There is no right or wrong number of friends to have and everyone is
different.
Good friendships are mutually respectful and supportive and share
common interests and ideas.
While some friendships can be close and some friends choose to greet
each other by hugging or kissing on the cheek, other friendships may
have no physical contact, or may simply shake hands. Physically
intimate or romantic contact is not appropriate in a friendship.


Acquaintances


Acquaintances are people you may encounter regularly, but who are not
friends or relatives. For example, they may be a neighbour who lives in
your road that you say “hello” to if you see them in passing, or a work
colleague or someone you have seen a few times at a social event but
do not yet know well.
It is important to be polite and respectful to acquaintances as having
harmonious relationships with people around you, such as work
colleagues, people from college, neighbours etc is an important way of
avoiding stress or conflict.
In some cases, relationships that start as acquaintanceships can, over
time, evolve into friendships as you get to know the person better and
see them more frequently. The level of contact with an acquaintance is minimal. There is unlikely to
be any physical contact (although in a work setting, or when being
introduced to someone, you might occasionally be required to shake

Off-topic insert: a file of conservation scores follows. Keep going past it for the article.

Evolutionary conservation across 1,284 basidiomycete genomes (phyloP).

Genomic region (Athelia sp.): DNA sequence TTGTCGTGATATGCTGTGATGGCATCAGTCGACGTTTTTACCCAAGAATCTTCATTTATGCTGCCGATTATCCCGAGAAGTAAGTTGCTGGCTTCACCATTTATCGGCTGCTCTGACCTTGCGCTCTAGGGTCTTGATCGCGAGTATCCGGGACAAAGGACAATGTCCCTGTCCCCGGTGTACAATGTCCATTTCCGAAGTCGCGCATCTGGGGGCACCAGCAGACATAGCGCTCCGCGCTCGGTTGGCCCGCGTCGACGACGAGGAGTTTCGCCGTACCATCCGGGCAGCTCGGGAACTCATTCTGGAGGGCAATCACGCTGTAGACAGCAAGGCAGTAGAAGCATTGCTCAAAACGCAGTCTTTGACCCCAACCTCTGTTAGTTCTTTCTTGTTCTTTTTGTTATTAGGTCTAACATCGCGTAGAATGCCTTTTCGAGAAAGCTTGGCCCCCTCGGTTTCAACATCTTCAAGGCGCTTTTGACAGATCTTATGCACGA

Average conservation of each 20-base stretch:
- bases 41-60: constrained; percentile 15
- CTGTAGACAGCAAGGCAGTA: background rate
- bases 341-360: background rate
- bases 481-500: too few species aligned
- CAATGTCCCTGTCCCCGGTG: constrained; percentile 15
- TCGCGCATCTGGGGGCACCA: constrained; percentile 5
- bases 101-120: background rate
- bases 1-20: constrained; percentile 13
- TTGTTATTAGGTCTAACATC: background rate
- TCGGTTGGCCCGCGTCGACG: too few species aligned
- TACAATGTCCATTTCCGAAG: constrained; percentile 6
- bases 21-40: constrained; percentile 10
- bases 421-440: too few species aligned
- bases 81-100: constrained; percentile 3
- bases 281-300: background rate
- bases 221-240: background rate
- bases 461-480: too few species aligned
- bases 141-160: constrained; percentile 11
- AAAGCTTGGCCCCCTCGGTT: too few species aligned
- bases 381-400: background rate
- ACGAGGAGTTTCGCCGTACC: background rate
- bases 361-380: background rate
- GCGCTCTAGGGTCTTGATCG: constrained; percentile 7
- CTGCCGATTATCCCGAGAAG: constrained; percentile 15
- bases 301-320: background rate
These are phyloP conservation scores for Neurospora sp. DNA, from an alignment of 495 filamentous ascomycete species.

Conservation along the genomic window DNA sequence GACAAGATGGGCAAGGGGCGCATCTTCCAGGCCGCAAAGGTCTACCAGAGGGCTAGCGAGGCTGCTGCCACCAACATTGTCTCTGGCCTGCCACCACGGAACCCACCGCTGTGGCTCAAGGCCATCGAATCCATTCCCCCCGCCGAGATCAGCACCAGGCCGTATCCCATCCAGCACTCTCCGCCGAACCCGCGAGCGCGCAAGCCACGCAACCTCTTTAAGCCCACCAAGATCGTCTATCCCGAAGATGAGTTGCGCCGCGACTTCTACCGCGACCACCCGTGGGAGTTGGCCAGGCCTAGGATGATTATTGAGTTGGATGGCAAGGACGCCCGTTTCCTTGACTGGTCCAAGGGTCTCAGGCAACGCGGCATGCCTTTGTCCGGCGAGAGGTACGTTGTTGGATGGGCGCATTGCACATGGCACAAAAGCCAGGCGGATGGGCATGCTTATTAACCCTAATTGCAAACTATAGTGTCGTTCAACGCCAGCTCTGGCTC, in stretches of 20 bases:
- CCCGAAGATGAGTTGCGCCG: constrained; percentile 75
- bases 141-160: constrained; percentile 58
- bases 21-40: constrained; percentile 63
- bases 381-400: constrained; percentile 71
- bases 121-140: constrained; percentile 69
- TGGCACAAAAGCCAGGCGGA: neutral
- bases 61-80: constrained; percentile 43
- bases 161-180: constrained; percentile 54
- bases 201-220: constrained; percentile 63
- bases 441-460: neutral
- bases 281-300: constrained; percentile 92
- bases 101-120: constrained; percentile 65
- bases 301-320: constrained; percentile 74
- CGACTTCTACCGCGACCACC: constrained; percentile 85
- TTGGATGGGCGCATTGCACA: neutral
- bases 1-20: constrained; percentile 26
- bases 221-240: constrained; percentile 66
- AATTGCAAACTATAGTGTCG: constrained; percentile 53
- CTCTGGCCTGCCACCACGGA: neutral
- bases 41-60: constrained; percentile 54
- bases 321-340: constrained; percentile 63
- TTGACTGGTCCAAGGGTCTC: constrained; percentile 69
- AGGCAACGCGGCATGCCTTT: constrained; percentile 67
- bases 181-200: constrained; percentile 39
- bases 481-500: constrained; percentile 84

hands), but the main form of contact is likely to be smiling and saying
‘hello’.


Romantic Relationships


A romantic relationship is one in which you feel very strongly attracted to
the other person, both to their personality and, often, also physically.
This is reciprocated by the other person in the relationship.
A romantic relationship is that which exists between a boyfriend and
girlfriend (in a heterosexual relationship) or a boyfriend and boyfriend or
girlfriend and girlfriend (in a homosexual relationship) or spouses (in a
marriage) or life partners (in a civil partnership or long-term unmarried
relationship).
People in a romantic relationship will see each other very often and
when apart my frequently stay in contact, for example by phone. Some
people in romantic relationships live together.
A romantic relationship is the closest form of relationship and the two
people involved will often describe themselves as being attracted to
each other and/or “in love”. They feel an incredibly strong connection
and bond to each other that they do not feel with anyone else, even
close friends, and the bond is also exclusive and monogamous. Successful Romantic relationships are built on love,
trust, respect, support, acceptance, shared interests
and a desire for the two people involved to share
their lives together. Some people in relationships may
choose to have children.
As this is such a close relationship, various kinds of
physical contact are accepted which would not be
appropriate in any other kind of relationship. These include prolonged
cuddling and holding, kissing on the lips and sexual intercourse,
however it should still mutually agreed.
Sometimes arguments and disagreements occur in romantic
relationships. In strong relationships, these arguments can be overcome
through effective communication, understanding and compromise, but in
other cases, especially if there are frequent arguments, the two people
involved my decide to terminate the relationship.
Relationships can be of varying duration. In some relationships, it quickly
becomes apparent that the two people involved are not compatible and
do not want to spend their lives together, and so the relationship may
end after only a few months. In other cases, the two people may be
together for many years or may stay together for the rest of their lives.